Second Lieutenant Edwin Elston led the remaining boys in his platoon to a small clearing within twenty yards of a concrete bunker along the northern edge of the Siegfried line. Elston didn’t need to order them to take any cover they could find. He counted heads. This wasn’t on the final exam at Officer Candidate School. The maneuvers they had practiced for 12 weeks had always assumed that officers would lead attacks on enemy positions with a full complement of men. No one had instructed him what to do when only five of his boys survived from a platoon of 24.
Hours had passed since Elston’s platoon had lost contact with the companies on its flanks. As they pushed deeper into the Hurtgen Forest, the platoon had taken dozens of hits from their own artillery batteries, the shells bursting in the trees above them. The rain of hot shrapnel had cut the radio operator and his box to pieces, so they had no way to call off the bombardment. When they had tried to retreat, the other platoons in their section mistook them for Nazis and opened fire. Elston had no choice but to order what was left of his boys forward.
The dense forest was quickly swallowing the remains of the autumn sun. They’d soon lose the air support that was attempting to knock out positions that the Nazis had spent years fortifying and supplying. Elston tried to decide who he was most willing to sacrifice in an attempt to work behind the bunker and lob a couple of grenades into its unprotected rear. Elston settled on PFC Mather, who’d been brought up as a replacement three days earlier.
The lieutenant ran in a crouch toward the splintered elm where the private lay flat between the ancient tree’s raised roots. Elston was explaining the objective to Mather when the high whine of a P-47 Thunderbolt drowned out his fatal orders. Approaching from behind the enemy line, the plane pitched into a steep dive and opened fire with its 50-caliber machine guns. The clearing between Elston’s position and the camouflaged bunker came alive with puffs of black and splashes of red. Elston and Mather pressed their bodies deeper into the roots of the blasted elm, waiting for an explosion that never came.
Elston heard the plane’s motor struggling, the unexpected weight of a hung-up bomb making it impossible for the plane to gain altitude. The dive bomber’s wingtip clipped the forest canopy and cartwheeled across the treetops, soaking them in fuel and setting the upper branches ablaze. Five hundred yards behind Elston’s position, the Thunderbolt crashed onto the forest floor, detonating the bomb it had failed to release from its belly. A gusher of phosphorus erupted from the plane’s fuselage, igniting the parched undergrowth. Figures leaped from the ground and scattered, covered in white light.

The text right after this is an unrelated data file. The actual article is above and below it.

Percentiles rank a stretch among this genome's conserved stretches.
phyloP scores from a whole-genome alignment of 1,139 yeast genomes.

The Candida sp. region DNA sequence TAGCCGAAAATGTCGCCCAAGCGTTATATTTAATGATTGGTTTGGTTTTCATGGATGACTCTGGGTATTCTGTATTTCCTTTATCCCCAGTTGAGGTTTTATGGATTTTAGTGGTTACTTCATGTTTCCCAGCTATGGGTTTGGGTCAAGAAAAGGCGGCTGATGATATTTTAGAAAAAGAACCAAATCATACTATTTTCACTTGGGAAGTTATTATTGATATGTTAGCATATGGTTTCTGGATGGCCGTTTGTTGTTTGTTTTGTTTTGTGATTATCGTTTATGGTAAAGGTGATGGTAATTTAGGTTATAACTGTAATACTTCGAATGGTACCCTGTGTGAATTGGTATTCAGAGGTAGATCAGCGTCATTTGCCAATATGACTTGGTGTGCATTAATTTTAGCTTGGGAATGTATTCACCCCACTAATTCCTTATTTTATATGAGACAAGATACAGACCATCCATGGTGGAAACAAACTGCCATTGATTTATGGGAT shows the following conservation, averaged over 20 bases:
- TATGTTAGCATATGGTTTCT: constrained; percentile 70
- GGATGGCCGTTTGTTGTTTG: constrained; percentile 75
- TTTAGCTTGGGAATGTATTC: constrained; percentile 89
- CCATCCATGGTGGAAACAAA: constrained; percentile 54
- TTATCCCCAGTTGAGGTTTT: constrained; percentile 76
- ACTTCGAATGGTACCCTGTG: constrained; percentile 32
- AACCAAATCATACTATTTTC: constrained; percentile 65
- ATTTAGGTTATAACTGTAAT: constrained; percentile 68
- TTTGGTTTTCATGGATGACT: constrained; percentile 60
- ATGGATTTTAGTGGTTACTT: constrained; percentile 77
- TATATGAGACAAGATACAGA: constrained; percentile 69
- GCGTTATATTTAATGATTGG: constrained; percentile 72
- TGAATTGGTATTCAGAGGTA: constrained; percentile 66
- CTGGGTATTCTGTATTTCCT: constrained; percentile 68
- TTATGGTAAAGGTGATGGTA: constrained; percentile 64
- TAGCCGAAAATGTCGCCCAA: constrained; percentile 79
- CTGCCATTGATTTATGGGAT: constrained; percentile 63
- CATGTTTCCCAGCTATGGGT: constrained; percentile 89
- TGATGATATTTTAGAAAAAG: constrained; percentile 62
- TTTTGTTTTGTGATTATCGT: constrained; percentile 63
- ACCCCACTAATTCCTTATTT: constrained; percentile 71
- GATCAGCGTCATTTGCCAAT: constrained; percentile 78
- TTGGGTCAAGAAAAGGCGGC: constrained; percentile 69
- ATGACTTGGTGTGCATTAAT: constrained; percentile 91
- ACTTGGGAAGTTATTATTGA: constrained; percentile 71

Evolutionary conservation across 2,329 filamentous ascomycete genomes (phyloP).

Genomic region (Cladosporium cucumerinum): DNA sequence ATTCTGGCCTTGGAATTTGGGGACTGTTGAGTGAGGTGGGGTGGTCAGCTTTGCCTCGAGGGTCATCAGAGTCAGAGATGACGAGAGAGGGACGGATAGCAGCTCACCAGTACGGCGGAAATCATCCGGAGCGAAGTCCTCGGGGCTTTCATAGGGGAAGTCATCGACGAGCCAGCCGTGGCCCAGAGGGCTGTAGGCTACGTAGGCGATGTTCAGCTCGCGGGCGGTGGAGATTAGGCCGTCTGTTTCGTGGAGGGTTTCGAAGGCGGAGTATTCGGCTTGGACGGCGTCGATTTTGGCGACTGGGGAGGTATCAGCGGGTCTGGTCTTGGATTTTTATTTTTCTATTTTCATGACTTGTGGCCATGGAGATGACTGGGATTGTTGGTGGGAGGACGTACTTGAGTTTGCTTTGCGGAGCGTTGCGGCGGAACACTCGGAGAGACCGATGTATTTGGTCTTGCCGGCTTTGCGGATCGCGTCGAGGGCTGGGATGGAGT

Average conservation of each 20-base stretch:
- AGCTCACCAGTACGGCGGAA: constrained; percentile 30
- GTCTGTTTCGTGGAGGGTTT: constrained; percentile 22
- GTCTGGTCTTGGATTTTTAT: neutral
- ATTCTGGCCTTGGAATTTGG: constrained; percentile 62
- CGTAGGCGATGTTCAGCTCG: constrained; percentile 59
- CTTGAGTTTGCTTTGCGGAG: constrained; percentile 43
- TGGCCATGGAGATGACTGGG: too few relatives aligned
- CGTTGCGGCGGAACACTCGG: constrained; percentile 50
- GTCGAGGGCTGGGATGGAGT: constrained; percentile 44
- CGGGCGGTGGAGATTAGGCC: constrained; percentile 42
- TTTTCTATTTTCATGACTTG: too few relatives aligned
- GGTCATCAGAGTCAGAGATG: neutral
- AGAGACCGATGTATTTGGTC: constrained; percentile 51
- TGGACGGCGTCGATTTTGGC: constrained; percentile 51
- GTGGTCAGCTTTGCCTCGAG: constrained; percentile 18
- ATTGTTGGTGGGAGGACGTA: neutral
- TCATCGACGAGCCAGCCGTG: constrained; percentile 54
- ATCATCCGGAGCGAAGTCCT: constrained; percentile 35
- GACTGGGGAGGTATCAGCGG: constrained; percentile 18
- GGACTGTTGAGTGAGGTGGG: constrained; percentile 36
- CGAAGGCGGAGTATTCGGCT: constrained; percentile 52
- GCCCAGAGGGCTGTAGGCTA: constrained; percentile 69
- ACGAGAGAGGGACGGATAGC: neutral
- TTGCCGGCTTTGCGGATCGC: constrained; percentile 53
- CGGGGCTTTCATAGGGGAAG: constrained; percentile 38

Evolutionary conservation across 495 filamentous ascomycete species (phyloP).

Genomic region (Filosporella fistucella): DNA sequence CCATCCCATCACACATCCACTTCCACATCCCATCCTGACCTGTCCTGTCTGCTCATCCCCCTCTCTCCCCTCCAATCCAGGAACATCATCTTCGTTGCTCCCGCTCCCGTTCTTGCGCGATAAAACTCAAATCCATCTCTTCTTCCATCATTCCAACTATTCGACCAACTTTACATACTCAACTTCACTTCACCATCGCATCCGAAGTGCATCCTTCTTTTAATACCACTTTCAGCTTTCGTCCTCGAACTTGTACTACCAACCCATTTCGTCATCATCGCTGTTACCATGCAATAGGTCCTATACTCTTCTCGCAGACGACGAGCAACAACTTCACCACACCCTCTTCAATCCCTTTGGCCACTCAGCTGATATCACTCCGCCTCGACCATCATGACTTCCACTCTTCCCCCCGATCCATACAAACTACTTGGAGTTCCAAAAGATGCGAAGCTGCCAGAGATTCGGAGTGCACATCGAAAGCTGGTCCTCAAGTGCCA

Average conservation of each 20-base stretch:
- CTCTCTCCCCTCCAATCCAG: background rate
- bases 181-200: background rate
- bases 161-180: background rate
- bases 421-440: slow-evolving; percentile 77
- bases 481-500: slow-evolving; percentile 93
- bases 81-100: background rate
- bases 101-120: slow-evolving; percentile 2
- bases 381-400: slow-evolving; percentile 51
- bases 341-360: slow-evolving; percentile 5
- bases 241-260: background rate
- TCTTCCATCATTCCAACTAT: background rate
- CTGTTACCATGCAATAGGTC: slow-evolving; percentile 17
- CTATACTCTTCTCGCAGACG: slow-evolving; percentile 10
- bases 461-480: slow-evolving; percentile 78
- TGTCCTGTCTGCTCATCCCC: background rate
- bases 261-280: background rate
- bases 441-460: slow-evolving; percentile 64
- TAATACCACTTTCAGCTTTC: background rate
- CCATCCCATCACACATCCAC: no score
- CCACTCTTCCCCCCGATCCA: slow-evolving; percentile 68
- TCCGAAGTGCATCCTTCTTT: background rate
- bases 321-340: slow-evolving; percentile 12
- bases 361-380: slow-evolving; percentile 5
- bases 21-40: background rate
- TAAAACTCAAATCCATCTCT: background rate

Elston called out the names of the four other platoon members who had taken cover around the clearing. No replies. Not a groan. No boy pleading for his mother to rescue him. The lieutenant could hear PFC Mather sobbing next to him. The private’s body appeared intact, but his brain had gone spastic.
Elston stood, keeping the elm tree between him and the Nazi snipers still snug in their bunker. He unclipped two of the grenades from Private Mather’s belt. He pulled the pin from one pineapple and lobbed it over the toppled trunk of the elm. He counted to five, and then stepped into the open just as the detonation raised a cloud of dirt and sand in front of the Nazi bunker. The four-year letterman for the East High Scarlet pulled the second pin and went into his windup.
“I’m Bullet Bob Feller!” Elston yelled as his fastball sizzled through the firing slit in the bunker and exploded. He stood in the open, expecting a Nazi burp gun to send him to the showers, but no line drive shot toward the mound. Elston pumped his fist and shouted, “Onward we will do or die for dear East High!”
He stepped back behind the elm, grabbed his M-1 out of the dirt and slung the rifle over his shoulder. Mather lay motionless. The flames from the rapidly spreading crown fire twinkled in his watery eyes.
The two summer vacations that Elston had spent working with the CCC had taught him everything he cared to know about forest fires. The crew chief had explained it to the soft-handed college boys on their first day. “If the fire is spreading in the undergrowth, run. If it’s a crown fire, pray.” Elston faced a division of amphetamine-addled Nazis in front of him, a phosphorus-stoked undergrowth fire behind him and a crown fire blazing above him. He was too out manned to fight, too exhausted to run, and too furious with God to pray. Edwin was done with his war, but he wasn’t prepared to die.
Elston drew his Remington Rand semi-automatic and waved the muzzle in front of Mather’s face. The private continued staring straight up, wondering what had made Heaven and Hell trade places. Elston grabbed a handful of Mather’s jacket collar and hauled the private to his feet. Mather swayed a moment, admiring the cinders and flaming branches that tumbled through the air around them. Elston ducked under Mather’s collapsing body and hoisted the private over his shoulders just like they had taught him in Basic.
Elston considered his lack of options and started walking south — toward the Swiss border, back to Oran, maybe, but never again toward home. As he trudged through the darkening wood, Elston could hear Mather’s faint tenor voice singing,
“Not a burden we bear, not a sorrow we share,
But our toil He doth richly repay;
Not a grief or a loss, not a frown or a cross,
But is blessed if we trust and obey.”
If his parents had ever known a sober Sunday morning, Elston might have been able to sing along.
Alec Binnie grew up in a small Midwestern city, always suspecting something else was happening just beneath the surface. He lives now in Northern California in a sleepy suburb not far from the continent’s edge. By day, he works as a financial advisor.